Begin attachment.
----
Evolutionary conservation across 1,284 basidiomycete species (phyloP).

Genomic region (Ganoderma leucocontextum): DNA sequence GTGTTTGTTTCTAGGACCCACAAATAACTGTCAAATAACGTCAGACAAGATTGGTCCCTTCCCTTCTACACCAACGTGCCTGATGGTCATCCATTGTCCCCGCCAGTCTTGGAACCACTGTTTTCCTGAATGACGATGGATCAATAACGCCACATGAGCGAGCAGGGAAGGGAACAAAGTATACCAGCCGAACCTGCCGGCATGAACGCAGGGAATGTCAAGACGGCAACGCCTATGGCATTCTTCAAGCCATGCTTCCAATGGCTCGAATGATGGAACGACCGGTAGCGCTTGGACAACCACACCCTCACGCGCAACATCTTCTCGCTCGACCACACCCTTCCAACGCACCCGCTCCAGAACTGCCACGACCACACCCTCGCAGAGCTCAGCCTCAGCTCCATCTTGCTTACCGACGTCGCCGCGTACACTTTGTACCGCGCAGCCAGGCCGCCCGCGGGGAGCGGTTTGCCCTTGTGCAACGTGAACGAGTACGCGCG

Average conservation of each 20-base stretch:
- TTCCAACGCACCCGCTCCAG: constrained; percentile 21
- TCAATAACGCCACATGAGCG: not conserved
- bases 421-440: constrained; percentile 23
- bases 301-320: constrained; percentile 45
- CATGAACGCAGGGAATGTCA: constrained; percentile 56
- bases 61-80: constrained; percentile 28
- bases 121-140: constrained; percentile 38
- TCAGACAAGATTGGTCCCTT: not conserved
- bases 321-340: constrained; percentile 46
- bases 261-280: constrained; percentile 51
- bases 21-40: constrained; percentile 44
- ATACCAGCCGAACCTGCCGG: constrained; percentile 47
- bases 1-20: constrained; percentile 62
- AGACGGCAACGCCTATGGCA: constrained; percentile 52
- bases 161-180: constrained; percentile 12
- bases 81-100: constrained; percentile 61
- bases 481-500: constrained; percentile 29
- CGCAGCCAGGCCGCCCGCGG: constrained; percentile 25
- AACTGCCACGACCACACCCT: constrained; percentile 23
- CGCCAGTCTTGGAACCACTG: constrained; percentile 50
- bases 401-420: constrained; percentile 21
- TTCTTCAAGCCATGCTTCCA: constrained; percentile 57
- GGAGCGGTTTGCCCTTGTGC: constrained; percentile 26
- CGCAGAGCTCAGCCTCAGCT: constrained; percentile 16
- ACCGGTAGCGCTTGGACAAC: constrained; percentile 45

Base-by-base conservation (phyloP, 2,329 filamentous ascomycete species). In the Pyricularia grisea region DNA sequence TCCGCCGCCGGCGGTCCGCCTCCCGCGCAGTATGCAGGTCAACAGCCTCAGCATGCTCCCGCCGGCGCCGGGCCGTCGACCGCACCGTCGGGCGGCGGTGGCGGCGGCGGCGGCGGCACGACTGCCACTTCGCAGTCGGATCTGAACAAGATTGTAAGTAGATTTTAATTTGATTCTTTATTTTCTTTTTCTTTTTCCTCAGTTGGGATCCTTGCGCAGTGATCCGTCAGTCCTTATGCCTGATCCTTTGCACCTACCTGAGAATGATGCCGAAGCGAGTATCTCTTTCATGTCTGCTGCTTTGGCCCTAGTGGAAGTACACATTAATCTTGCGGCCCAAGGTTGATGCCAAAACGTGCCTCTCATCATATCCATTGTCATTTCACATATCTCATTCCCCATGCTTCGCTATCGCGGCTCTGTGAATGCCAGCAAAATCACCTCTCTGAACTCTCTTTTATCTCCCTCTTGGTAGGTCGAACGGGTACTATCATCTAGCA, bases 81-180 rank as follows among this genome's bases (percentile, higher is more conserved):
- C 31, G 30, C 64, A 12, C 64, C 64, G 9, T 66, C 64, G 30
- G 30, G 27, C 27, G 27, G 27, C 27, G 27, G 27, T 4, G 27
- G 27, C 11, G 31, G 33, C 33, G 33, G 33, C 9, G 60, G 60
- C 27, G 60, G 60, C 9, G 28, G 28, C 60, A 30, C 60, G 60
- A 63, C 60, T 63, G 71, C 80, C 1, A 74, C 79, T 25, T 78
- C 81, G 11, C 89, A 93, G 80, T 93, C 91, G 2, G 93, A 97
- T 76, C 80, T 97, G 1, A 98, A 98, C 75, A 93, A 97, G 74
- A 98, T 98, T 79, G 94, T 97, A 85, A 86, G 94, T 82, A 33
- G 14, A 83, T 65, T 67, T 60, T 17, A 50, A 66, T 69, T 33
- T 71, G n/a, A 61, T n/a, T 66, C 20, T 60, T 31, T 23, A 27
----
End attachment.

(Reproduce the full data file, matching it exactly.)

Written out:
Evolutionary conservation across 1,284 basidiomycete species (phyloP).

Genomic region (Ganoderma leucocontextum): DNA sequence GTGTTTGTTTCTAGGACCCACAAATAACTGTCAAATAACGTCAGACAAGATTGGTCCCTTCCCTTCTACACCAACGTGCCTGATGGTCATCCATTGTCCCCGCCAGTCTTGGAACCACTGTTTTCCTGAATGACGATGGATCAATAACGCCACATGAGCGAGCAGGGAAGGGAACAAAGTATACCAGCCGAACCTGCCGGCATGAACGCAGGGAATGTCAAGACGGCAACGCCTATGGCATTCTTCAAGCCATGCTTCCAATGGCTCGAATGATGGAACGACCGGTAGCGCTTGGACAACCACACCCTCACGCGCAACATCTTCTCGCTCGACCACACCCTTCCAACGCACCCGCTCCAGAACTGCCACGACCACACCCTCGCAGAGCTCAGCCTCAGCTCCATCTTGCTTACCGACGTCGCCGCGTACACTTTGTACCGCGCAGCCAGGCCGCCCGCGGGGAGCGGTTTGCCCTTGTGCAACGTGAACGAGTACGCGCG

Average conservation of each 20-base stretch:
- TTCCAACGCACCCGCTCCAG: constrained; percentile 21
- TCAATAACGCCACATGAGCG: not conserved
- bases 421-440: constrained; percentile 23
- bases 301-320: constrained; percentile 45
- CATGAACGCAGGGAATGTCA: constrained; percentile 56
- bases 61-80: constrained; percentile 28
- bases 121-140: constrained; percentile 38
- TCAGACAAGATTGGTCCCTT: not conserved
- bases 321-340: constrained; percentile 46
- bases 261-280: constrained; percentile 51
- bases 21-40: constrained; percentile 44
- ATACCAGCCGAACCTGCCGG: constrained; percentile 47
- bases 1-20: constrained; percentile 62
- AGACGGCAACGCCTATGGCA: constrained; percentile 52
- bases 161-180: constrained; percentile 12
- bases 81-100: constrained; percentile 61
- bases 481-500: constrained; percentile 29
- CGCAGCCAGGCCGCCCGCGG: constrained; percentile 25
- AACTGCCACGACCACACCCT: constrained; percentile 23
- CGCCAGTCTTGGAACCACTG: constrained; percentile 50
- bases 401-420: constrained; percentile 21
- TTCTTCAAGCCATGCTTCCA: constrained; percentile 57
- GGAGCGGTTTGCCCTTGTGC: constrained; percentile 26
- CGCAGAGCTCAGCCTCAGCT: constrained; percentile 16
- ACCGGTAGCGCTTGGACAAC: constrained; percentile 45

Base-by-base conservation (phyloP, 2,329 filamentous ascomycete species). In the Pyricularia grisea region DNA sequence TCCGCCGCCGGCGGTCCGCCTCCCGCGCAGTATGCAGGTCAACAGCCTCAGCATGCTCCCGCCGGCGCCGGGCCGTCGACCGCACCGTCGGGCGGCGGTGGCGGCGGCGGCGGCGGCACGACTGCCACTTCGCAGTCGGATCTGAACAAGATTGTAAGTAGATTTTAATTTGATTCTTTATTTTCTTTTTCTTTTTCCTCAGTTGGGATCCTTGCGCAGTGATCCGTCAGTCCTTATGCCTGATCCTTTGCACCTACCTGAGAATGATGCCGAAGCGAGTATCTCTTTCATGTCTGCTGCTTTGGCCCTAGTGGAAGTACACATTAATCTTGCGGCCCAAGGTTGATGCCAAAACGTGCCTCTCATCATATCCATTGTCATTTCACATATCTCATTCCCCATGCTTCGCTATCGCGGCTCTGTGAATGCCAGCAAAATCACCTCTCTGAACTCTCTTTTATCTCCCTCTTGGTAGGTCGAACGGGTACTATCATCTAGCA, bases 81-180 rank as follows among this genome's bases (percentile, higher is more conserved):
- C 31, G 30, C 64, A 12, C 64, C 64, G 9, T 66, C 64, G 30
- G 30, G 27, C 27, G 27, G 27, C 27, G 27, G 27, T 4, G 27
- G 27, C 11, G 31, G 33, C 33, G 33, G 33, C 9, G 60, G 60
- C 27, G 60, G 60, C 9, G 28, G 28, C 60, A 30, C 60, G 60
- A 63, C 60, T 63, G 71, C 80, C 1, A 74, C 79, T 25, T 78
- C 81, G 11, C 89, A 93, G 80, T 93, C 91, G 2, G 93, A 97
- T 76, C 80, T 97, G 1, A 98, A 98, C 75, A 93, A 97, G 74
- A 98, T 98, T 79, G 94, T 97, A 85, A 86, G 94, T 82, A 33
- G 14, A 83, T 65, T 67, T 60, T 17, A 50, A 66, T 69, T 33
- T 71, G n/a, A 61, T n/a, T 66, C 20, T 60, T 31, T 23, A 27